The 48-year-old politician who’s declared his intention to run in the 2024 presidential election, was set to appear on Tuesday (May. 17) before a criminal chamber in Dakar over a rape accusation.
But that he did not do. He was several hundred kilometres away, in Ziguinchor, the main city in southern Senegal.
Sonko also happens to be the mayor of the city. He has retired there for several days. His trial was finally postponed to 23 May.
Despite a sleepless night and violent clashes the day before with police in the capital of Casamance, Simon and his young comrades continued to stand guard on Tuesday (May 16) around the home of the man they see as their saviour.
They hate President Macky Sall. They accuse him of having abandoned them. Many of them are unemployed or survive on small jobs, facing economic difficulties.
Wearing masks and carrying sticks or stones, they have ruled over the city’s main roads. Those have been littered with stones and burnt tyres since Monday (May. 16).
The young men have been blocking the paths that lead to the house of the leader of the PASTEF party. Ousmane Sonko has repeatedly alleged a plot by the government is unfolding to put an end to his political career.
By the past, the ruling Alliance for the Republic party accused has accused Sonko and his party of embracing an “insurrectionary mindset”.
The young people who support the opposition party leader, mostly aged between 18 and 30, suspect that the state wants to catch the mayor of Ziguinchor.
“We are ready to leave our lives in this fight. The one who wants to get Sonko out of here will have to walk over our dead bodies”, says a young man in the middle of a group. All of them are hooded and carry bottles of vinegar to protect themselves from tear gas, they say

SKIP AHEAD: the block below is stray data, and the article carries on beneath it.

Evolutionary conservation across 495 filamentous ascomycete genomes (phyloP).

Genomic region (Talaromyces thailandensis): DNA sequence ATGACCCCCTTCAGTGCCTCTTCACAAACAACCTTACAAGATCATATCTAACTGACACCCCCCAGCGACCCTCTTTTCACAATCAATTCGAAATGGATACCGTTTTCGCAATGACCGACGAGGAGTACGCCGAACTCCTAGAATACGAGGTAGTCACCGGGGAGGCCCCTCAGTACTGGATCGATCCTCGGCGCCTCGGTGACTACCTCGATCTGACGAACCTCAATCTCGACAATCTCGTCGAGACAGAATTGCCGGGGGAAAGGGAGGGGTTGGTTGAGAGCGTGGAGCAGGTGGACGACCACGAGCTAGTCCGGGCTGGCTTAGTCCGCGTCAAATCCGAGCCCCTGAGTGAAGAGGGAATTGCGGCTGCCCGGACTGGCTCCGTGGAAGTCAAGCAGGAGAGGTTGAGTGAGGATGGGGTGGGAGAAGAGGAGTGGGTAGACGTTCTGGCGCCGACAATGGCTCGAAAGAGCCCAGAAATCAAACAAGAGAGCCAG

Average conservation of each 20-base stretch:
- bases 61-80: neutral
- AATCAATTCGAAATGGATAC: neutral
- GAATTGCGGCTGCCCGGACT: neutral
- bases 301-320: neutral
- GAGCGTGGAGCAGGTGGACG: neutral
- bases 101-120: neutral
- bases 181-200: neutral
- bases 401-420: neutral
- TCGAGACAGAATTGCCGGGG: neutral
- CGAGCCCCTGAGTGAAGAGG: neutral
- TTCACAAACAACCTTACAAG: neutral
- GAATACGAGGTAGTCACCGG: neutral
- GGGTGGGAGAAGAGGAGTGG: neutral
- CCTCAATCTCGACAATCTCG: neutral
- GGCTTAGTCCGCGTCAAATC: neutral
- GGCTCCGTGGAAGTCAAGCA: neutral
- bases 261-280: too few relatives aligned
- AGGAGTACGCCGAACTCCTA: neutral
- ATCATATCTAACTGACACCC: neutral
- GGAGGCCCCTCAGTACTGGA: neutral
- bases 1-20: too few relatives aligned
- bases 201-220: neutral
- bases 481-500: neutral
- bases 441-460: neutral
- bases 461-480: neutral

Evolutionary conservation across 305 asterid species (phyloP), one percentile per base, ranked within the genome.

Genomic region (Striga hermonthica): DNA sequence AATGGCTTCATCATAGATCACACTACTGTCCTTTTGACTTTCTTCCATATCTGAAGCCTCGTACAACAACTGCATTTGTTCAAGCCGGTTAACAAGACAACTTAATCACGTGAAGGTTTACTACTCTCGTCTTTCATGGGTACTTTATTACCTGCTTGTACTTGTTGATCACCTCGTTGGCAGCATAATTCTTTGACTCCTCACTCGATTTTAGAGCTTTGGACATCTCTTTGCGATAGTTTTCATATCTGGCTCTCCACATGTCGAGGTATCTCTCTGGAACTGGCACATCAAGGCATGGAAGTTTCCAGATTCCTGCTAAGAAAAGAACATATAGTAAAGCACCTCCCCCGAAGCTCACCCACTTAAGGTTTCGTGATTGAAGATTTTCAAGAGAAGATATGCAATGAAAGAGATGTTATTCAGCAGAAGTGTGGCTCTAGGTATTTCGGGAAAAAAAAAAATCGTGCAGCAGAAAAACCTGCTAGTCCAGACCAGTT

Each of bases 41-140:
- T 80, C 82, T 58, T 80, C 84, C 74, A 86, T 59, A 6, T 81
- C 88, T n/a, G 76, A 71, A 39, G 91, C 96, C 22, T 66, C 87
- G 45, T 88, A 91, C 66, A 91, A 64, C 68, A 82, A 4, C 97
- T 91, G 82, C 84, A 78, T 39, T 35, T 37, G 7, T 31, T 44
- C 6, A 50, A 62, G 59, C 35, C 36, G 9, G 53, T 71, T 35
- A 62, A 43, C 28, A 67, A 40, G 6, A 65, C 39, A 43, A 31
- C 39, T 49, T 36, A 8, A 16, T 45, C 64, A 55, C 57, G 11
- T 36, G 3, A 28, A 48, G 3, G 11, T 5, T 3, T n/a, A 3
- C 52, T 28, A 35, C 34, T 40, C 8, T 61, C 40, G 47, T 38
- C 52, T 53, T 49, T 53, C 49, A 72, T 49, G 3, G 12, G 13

Some women dressed in black, singing and dancing in front of the opponent’s house are also “fighting this fight”. They belong to the “sacred wood”, a traditional group to which mystical powers are attributed. “They are there to protect Ousmane Sonko”, a demonstrator explains.
As the protesters say they are ready to give up their life for Sonko’s sake, many before them have already been killed. In March 2021, large protests shook Senegal following the arrest of the political opponant who was on his way to a court summons in connection with the rape complaint [Editor’s Note: His court appearance that has been postponed to May 23 concerns this same case].
Prior to that incident, Sonko had his parliamentary immunity removed as several members of his party, Pastef-Les Patriotes and civil society were “arbitrarily arrested” according to Amnesty.
Two years later, the families of most of the victims are still waiting for justice.
Anger and fear
With such a history and amidst great tension, Ziguinchor seems in shutdown. Most shops are closed. So are schools.
Simon is on the front line of the clashes against the police. The single father says he is fighting for “the future of his son” and “that of Senegal”.
An electrician by trade, the 27-year-old laments the fact that unemployment in the region is “endemic”. “I can go three months without a job to the point where it’s hard to give 500 francs [Editor’s note: about 0.83 USD] to the house,” he says.
Ansou is 29. He studies mathematics at the Assane Seck University in Ziguinchor. He too is filled with anger and despair. Just like Simon, he struggles to find a job, he says.
“We be busy around every day but achieve nothing. It hurts, we can’t even help our parents,” Maurice who agrees whole heartedly with Ansou confesses.
The county-town of the Casamance region, Ziguinchor, is home to 641 254 people. The National Agency for Statistics and Demography (ANSD) says over 70% of these resident are youth.
Despite its strong economic potential -the region is endowed with forest resources among other things- motorcycle cabs commonly known as Jakarta is the main provider of employment for young people. Many graduates who could not find any other job also work as Jakarta drivers. Most of them hope the occupation will be a springboard for better.
For an entire generation, Ousmane Sonko has become more than a politician, he embodies their yearning for a prosperous Senegal. “I was not interested in politics but his speech convinced me,” Ousmane explains.
“With him there will be no more injustice, no more thieves in this country. He is a man of principle,” the young man adds, revealing he is ready to fight and even give up his life for the cause.
On Tuesday (May. 16), after a few hours of calm, the clashes resumed at midday, despite the postponement of Ousman Sonko’s the trial.
Amidst clouds of tear gas fired by the police, children under the age of ten were running around, ready to throw stones.
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